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Mayoral Warning of Jurisdictional "Gray Line" Only Discordant Note in First Get-Together with New Council

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Though the grins were plentiful as Mayor Willie Herenton and members of his council-to-be in 2008 got together for lunch at The Rendezvous on Wednesday, the smiles may have tightened up a little when His Honor climaxed the get-acquainted event with a speech that warned of a “grey line” and of “certain areas where either branch decided to get into the other branch’s domain.”

A shot across the bow it seemed, a recap of sorts of the mayor’s troubles with past councils -- most recently on council staff appointments -- on matters where, as Herenton indicated, the legislative and executive branches of city government may have had conflicting ambitions.

But that was as contentious as things got Wednesday as former councilman and Rendezvous owner John Vergos, along with another former council member, the Rev. James Netters, co-hosted the luncheon in which nine newly elected members came together for the first time with the four holdover council members.

Oh, Joe Brown made special mention of “divisiveness,” and Netters referred to even worse times of the past, like the late ‘60s, when he and other members of the city’s first elected council had to deal with “riots, violence, and murder,” in the context of a prolonged sanitation strike and the assassination of Dr. Martin Luther King.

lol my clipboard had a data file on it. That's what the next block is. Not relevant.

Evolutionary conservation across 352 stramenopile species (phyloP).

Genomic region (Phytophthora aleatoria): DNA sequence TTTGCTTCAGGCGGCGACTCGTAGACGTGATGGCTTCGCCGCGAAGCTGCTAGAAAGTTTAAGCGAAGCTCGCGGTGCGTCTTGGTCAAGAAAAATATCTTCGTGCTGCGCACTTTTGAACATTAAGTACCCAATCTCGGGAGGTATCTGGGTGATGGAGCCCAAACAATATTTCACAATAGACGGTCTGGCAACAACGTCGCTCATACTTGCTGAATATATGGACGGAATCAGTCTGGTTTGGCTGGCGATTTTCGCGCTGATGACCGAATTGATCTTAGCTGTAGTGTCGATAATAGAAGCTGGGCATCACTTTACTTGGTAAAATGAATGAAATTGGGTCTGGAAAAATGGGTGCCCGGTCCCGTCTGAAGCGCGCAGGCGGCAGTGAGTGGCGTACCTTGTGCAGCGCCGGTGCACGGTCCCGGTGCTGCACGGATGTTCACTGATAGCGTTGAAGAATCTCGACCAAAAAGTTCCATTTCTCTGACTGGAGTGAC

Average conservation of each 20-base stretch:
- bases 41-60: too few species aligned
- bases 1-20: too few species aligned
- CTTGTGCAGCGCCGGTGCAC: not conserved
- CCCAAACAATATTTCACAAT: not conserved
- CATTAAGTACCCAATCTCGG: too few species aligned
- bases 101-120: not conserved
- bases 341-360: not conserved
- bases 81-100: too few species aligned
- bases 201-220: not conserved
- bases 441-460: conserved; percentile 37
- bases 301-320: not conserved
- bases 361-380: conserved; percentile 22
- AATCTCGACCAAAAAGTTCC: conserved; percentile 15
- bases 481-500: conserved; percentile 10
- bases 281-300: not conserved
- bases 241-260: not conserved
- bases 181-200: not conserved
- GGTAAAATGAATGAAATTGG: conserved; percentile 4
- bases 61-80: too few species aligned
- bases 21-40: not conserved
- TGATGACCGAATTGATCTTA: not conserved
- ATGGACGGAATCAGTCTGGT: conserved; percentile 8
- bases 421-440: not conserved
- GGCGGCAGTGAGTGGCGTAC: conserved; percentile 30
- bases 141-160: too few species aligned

But mostly talk was of the upbeat sort, beginning with Vergos’ mention of a Rhodes College brochure touting Memphis’ virtues and continuing with mutual pledges all around of cooperation in the New Year.

Afterward, the mayor, who announced he would not hold the annual New Year’s Day prayer breakfast on which, customarily in recent years, he would issue policy thunderbolts, gave reporters a list of objectives which included such familiar (but unachieved) standbys as Metro government and bringing the city school system into municipal government as such.

Herenton also pledged to resolve financial and jurisdictional disputes in the operation of the Beale Street tourist quarter. He deferred to the council on the matter of whether it should pass its own version of a county commission ordinance on topless clubs, but it is taken for granted he wants a more lenient ordinance than the county version, which bans beer sales in such establishments and requires pasties of dancers.

Ironically enough, a wall of the basement room in which council members, staffers, and the mayor contained objets d’art, including a rendering of a reclining nude, sans pasties.

The entire complement of the 2008 council membership was on hand, with the exception of new member Reid Hedgepeth. Mayoral aides Keith McGhee and Pete Aviotti also attended.

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